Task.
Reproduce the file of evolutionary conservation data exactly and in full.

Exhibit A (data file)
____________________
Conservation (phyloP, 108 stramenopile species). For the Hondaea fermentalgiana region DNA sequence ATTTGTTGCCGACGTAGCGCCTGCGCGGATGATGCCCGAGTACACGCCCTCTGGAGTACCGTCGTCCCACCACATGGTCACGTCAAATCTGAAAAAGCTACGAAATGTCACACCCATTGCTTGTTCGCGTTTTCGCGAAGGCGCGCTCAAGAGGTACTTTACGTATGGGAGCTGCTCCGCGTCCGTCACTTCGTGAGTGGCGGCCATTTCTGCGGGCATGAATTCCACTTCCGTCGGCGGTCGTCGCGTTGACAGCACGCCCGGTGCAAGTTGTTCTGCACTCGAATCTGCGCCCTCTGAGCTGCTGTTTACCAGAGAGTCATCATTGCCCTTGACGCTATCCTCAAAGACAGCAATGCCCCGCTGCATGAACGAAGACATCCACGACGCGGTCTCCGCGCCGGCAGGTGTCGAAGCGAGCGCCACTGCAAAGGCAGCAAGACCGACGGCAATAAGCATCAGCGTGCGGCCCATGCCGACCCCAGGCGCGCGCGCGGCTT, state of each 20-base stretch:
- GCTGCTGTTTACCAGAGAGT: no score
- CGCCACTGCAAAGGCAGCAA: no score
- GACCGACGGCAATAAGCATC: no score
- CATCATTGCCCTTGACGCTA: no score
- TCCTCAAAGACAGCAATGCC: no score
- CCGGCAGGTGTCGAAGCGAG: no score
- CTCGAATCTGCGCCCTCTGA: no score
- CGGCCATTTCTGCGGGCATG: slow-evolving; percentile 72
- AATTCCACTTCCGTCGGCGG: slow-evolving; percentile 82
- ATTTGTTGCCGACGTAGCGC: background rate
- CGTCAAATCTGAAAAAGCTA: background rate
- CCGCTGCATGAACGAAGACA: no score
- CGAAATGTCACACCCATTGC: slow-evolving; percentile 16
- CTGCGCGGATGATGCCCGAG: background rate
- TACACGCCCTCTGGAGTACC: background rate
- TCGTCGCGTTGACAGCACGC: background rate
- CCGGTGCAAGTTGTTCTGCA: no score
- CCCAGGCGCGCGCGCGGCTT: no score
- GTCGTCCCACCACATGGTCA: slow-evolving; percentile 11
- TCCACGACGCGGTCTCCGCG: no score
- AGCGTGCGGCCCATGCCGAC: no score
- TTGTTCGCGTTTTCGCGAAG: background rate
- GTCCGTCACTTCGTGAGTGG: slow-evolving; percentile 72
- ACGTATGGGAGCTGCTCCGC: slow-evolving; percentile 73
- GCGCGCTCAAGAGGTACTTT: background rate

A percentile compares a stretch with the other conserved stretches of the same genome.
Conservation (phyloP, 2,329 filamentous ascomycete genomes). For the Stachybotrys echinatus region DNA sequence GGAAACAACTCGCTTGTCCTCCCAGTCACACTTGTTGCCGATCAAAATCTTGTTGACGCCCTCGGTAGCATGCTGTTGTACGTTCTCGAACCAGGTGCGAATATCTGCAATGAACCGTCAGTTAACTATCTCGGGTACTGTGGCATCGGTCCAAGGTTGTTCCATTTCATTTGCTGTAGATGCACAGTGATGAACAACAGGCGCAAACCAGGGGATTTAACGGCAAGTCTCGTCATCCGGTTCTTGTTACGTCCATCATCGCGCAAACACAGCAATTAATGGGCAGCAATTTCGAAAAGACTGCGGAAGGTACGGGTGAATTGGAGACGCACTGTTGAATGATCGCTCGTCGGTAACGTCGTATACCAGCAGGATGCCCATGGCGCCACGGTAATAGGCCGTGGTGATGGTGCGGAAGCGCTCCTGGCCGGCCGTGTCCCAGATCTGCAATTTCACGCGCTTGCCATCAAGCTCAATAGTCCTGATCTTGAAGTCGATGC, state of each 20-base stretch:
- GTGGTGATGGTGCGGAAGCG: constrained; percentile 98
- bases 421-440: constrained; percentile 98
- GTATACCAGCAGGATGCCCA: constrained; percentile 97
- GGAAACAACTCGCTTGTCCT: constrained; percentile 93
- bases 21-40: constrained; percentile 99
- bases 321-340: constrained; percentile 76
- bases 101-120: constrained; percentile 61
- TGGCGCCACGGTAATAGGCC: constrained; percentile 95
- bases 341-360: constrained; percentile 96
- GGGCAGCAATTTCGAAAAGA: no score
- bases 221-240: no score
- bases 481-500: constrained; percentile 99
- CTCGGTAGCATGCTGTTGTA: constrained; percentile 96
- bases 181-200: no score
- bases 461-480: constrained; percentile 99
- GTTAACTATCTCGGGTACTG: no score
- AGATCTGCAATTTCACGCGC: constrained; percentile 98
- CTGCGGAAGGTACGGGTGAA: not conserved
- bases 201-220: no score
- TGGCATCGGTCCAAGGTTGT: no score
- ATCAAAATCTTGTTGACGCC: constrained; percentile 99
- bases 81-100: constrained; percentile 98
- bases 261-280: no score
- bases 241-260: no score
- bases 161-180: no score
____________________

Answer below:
Conservation (phyloP, 108 stramenopile species). For the Hondaea fermentalgiana region DNA sequence ATTTGTTGCCGACGTAGCGCCTGCGCGGATGATGCCCGAGTACACGCCCTCTGGAGTACCGTCGTCCCACCACATGGTCACGTCAAATCTGAAAAAGCTACGAAATGTCACACCCATTGCTTGTTCGCGTTTTCGCGAAGGCGCGCTCAAGAGGTACTTTACGTATGGGAGCTGCTCCGCGTCCGTCACTTCGTGAGTGGCGGCCATTTCTGCGGGCATGAATTCCACTTCCGTCGGCGGTCGTCGCGTTGACAGCACGCCCGGTGCAAGTTGTTCTGCACTCGAATCTGCGCCCTCTGAGCTGCTGTTTACCAGAGAGTCATCATTGCCCTTGACGCTATCCTCAAAGACAGCAATGCCCCGCTGCATGAACGAAGACATCCACGACGCGGTCTCCGCGCCGGCAGGTGTCGAAGCGAGCGCCACTGCAAAGGCAGCAAGACCGACGGCAATAAGCATCAGCGTGCGGCCCATGCCGACCCCAGGCGCGCGCGCGGCTT, state of each 20-base stretch:
- GCTGCTGTTTACCAGAGAGT: no score
- CGCCACTGCAAAGGCAGCAA: no score
- GACCGACGGCAATAAGCATC: no score
- CATCATTGCCCTTGACGCTA: no score
- TCCTCAAAGACAGCAATGCC: no score
- CCGGCAGGTGTCGAAGCGAG: no score
- CTCGAATCTGCGCCCTCTGA: no score
- CGGCCATTTCTGCGGGCATG: slow-evolving; percentile 72
- AATTCCACTTCCGTCGGCGG: slow-evolving; percentile 82
- ATTTGTTGCCGACGTAGCGC: background rate
- CGTCAAATCTGAAAAAGCTA: background rate
- CCGCTGCATGAACGAAGACA: no score
- CGAAATGTCACACCCATTGC: slow-evolving; percentile 16
- CTGCGCGGATGATGCCCGAG: background rate
- TACACGCCCTCTGGAGTACC: background rate
- TCGTCGCGTTGACAGCACGC: background rate
- CCGGTGCAAGTTGTTCTGCA: no score
- CCCAGGCGCGCGCGCGGCTT: no score
- GTCGTCCCACCACATGGTCA: slow-evolving; percentile 11
- TCCACGACGCGGTCTCCGCG: no score
- AGCGTGCGGCCCATGCCGAC: no score
- TTGTTCGCGTTTTCGCGAAG: background rate
- GTCCGTCACTTCGTGAGTGG: slow-evolving; percentile 72
- ACGTATGGGAGCTGCTCCGC: slow-evolving; percentile 73
- GCGCGCTCAAGAGGTACTTT: background rate

A percentile compares a stretch with the other conserved stretches of the same genome.
Conservation (phyloP, 2,329 filamentous ascomycete genomes). For the Stachybotrys echinatus region DNA sequence GGAAACAACTCGCTTGTCCTCCCAGTCACACTTGTTGCCGATCAAAATCTTGTTGACGCCCTCGGTAGCATGCTGTTGTACGTTCTCGAACCAGGTGCGAATATCTGCAATGAACCGTCAGTTAACTATCTCGGGTACTGTGGCATCGGTCCAAGGTTGTTCCATTTCATTTGCTGTAGATGCACAGTGATGAACAACAGGCGCAAACCAGGGGATTTAACGGCAAGTCTCGTCATCCGGTTCTTGTTACGTCCATCATCGCGCAAACACAGCAATTAATGGGCAGCAATTTCGAAAAGACTGCGGAAGGTACGGGTGAATTGGAGACGCACTGTTGAATGATCGCTCGTCGGTAACGTCGTATACCAGCAGGATGCCCATGGCGCCACGGTAATAGGCCGTGGTGATGGTGCGGAAGCGCTCCTGGCCGGCCGTGTCCCAGATCTGCAATTTCACGCGCTTGCCATCAAGCTCAATAGTCCTGATCTTGAAGTCGATGC, state of each 20-base stretch:
- GTGGTGATGGTGCGGAAGCG: constrained; percentile 98
- bases 421-440: constrained; percentile 98
- GTATACCAGCAGGATGCCCA: constrained; percentile 97
- GGAAACAACTCGCTTGTCCT: constrained; percentile 93
- bases 21-40: constrained; percentile 99
- bases 321-340: constrained; percentile 76
- bases 101-120: constrained; percentile 61
- TGGCGCCACGGTAATAGGCC: constrained; percentile 95
- bases 341-360: constrained; percentile 96
- GGGCAGCAATTTCGAAAAGA: no score
- bases 221-240: no score
- bases 481-500: constrained; percentile 99
- CTCGGTAGCATGCTGTTGTA: constrained; percentile 96
- bases 181-200: no score
- bases 461-480: constrained; percentile 99
- GTTAACTATCTCGGGTACTG: no score
- AGATCTGCAATTTCACGCGC: constrained; percentile 98
- CTGCGGAAGGTACGGGTGAA: not conserved
- bases 201-220: no score
- TGGCATCGGTCCAAGGTTGT: no score
- ATCAAAATCTTGTTGACGCC: constrained; percentile 99
- bases 81-100: constrained; percentile 98
- bases 261-280: no score
- bases 241-260: no score
- bases 161-180: no score